Traditional views on redundant (i.e., backup) systems have adopted an engineering perspective, which suggests that there is a direct, linear relation between the number of these systems and safety. In contrast, this study adopted a social psychological perspective, which suggests that the motivation and performance of an individual in a redundant system is affected by that individual's perception of the reliability and accuracy of the other elements in the system. This study examined the influence of one's position in a redundant system on subsequent performance during a routine error-checking task. Results indicated that redundant systems can work to enhance or obscure accountability, depending on the status of the redundant system. Further, accountability can increase performance in terms of both the quality of work (accuracy) and the quantity of work (time on task). Implications of the findings and future research directions are discussed.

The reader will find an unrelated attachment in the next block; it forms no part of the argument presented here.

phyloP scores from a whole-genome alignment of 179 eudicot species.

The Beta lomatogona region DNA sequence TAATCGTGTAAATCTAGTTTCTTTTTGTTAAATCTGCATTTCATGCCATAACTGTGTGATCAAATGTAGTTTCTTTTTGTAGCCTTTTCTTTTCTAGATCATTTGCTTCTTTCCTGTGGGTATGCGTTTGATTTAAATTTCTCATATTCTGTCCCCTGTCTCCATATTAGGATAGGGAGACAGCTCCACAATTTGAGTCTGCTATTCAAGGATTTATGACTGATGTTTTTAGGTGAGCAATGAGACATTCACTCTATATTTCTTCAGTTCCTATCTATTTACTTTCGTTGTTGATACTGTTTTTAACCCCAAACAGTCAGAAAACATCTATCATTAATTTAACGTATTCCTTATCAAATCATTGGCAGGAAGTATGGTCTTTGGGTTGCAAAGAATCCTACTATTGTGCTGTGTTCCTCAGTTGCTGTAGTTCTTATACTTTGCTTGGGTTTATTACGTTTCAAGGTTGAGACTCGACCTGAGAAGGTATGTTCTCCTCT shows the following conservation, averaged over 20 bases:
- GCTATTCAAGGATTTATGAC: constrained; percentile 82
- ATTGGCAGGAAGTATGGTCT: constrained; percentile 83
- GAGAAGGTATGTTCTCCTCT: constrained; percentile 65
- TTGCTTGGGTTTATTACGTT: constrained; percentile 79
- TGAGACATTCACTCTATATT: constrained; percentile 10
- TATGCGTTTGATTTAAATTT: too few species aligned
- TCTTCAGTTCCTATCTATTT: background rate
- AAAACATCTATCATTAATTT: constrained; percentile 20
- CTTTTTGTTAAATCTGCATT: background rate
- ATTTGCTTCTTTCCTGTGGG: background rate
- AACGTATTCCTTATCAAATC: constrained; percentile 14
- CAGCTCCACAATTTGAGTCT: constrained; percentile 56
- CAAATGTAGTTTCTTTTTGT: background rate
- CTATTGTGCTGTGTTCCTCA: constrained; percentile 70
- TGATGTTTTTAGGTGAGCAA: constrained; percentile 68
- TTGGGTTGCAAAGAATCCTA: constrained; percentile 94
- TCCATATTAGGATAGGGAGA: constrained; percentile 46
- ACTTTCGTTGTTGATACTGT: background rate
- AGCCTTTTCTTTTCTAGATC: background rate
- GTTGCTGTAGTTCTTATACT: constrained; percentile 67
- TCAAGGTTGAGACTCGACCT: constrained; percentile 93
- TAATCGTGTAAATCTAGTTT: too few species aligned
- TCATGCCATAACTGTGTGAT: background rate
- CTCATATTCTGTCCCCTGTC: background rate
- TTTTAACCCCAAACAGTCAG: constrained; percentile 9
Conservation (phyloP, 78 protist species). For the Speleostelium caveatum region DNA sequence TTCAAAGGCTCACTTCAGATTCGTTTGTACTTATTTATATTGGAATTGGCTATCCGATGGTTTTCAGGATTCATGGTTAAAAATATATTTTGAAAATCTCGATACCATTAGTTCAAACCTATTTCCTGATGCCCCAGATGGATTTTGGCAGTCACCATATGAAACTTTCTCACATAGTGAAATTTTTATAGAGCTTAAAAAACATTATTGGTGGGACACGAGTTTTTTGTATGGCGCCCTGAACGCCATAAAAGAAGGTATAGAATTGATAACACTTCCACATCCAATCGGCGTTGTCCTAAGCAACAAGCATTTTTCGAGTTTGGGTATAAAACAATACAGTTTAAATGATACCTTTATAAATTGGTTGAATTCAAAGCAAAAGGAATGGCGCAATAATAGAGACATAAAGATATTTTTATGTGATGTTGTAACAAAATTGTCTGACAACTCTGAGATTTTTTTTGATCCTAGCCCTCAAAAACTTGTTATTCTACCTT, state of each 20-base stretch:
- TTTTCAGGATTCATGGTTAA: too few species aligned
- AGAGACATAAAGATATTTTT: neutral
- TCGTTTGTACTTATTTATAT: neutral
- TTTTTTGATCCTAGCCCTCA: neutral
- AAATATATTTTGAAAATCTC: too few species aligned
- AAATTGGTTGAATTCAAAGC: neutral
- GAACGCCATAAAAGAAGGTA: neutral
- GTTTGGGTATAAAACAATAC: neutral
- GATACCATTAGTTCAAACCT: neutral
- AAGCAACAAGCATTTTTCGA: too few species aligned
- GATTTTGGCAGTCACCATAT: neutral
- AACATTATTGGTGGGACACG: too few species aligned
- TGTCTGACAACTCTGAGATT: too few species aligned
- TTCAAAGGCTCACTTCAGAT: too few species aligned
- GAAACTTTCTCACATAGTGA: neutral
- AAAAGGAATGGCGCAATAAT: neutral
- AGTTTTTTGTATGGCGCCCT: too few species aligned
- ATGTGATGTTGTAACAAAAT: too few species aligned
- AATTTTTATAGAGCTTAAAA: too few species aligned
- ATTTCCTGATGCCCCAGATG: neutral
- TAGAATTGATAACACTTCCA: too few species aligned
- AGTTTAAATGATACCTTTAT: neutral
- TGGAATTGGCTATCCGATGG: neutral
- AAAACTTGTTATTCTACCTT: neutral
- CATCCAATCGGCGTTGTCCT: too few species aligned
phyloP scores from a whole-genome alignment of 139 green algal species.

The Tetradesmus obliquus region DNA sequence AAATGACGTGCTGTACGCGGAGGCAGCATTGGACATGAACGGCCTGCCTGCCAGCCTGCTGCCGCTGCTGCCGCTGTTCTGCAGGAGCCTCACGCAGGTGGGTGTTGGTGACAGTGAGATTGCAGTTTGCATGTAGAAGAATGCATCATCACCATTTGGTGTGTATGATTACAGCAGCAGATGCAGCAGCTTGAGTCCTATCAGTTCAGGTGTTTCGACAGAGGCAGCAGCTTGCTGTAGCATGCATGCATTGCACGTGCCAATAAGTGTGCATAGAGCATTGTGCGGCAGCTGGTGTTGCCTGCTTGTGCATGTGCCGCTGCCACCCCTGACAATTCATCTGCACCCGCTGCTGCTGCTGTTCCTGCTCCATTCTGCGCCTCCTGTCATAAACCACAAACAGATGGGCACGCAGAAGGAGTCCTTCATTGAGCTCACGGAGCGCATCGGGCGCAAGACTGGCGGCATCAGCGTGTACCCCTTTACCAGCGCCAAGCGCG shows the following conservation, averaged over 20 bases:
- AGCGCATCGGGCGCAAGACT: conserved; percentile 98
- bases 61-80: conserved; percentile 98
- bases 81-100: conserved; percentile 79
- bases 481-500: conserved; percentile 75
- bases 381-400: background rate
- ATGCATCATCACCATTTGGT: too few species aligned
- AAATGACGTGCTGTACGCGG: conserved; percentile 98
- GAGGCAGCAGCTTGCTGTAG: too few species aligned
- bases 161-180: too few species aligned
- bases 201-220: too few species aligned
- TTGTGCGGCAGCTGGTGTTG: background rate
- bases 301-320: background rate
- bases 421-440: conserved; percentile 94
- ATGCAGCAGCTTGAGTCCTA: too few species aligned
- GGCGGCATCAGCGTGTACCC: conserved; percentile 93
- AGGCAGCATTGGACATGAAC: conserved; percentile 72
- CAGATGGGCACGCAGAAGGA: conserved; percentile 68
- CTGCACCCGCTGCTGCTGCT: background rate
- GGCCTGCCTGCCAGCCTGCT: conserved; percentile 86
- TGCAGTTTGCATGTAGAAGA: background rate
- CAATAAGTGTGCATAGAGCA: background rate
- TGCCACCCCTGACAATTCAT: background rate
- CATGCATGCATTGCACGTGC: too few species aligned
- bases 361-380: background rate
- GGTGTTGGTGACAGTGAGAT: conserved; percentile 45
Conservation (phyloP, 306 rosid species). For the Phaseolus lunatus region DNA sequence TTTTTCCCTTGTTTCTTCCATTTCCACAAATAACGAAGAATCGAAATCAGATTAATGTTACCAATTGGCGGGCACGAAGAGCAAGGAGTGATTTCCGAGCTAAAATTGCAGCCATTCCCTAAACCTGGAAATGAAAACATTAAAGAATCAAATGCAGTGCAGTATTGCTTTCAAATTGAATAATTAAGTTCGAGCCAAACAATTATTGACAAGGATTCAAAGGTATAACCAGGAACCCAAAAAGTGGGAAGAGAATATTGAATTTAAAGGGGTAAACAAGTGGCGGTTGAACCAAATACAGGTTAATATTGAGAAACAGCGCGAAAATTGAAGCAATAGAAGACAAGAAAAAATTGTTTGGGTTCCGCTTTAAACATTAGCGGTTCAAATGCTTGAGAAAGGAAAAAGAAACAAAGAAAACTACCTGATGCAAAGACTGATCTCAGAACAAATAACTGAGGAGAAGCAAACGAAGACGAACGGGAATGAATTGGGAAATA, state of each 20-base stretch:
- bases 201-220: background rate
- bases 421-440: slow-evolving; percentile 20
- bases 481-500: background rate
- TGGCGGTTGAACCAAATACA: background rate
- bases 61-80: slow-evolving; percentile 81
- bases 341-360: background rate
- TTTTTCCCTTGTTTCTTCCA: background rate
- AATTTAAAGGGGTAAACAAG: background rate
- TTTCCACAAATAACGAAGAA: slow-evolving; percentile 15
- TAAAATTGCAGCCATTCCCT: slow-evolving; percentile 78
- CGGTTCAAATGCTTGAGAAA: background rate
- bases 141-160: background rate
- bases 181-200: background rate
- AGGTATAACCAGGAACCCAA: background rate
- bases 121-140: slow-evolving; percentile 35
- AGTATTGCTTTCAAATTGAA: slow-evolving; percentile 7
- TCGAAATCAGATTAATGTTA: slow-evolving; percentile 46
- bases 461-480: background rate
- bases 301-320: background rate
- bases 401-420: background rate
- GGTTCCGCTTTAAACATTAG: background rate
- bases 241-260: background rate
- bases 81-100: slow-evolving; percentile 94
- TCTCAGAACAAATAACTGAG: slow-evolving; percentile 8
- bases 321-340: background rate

All Science Journal Classification (ASJC) codes
- Applied Psychology
- General Psychology
- Organizational Behavior and Human Resource Management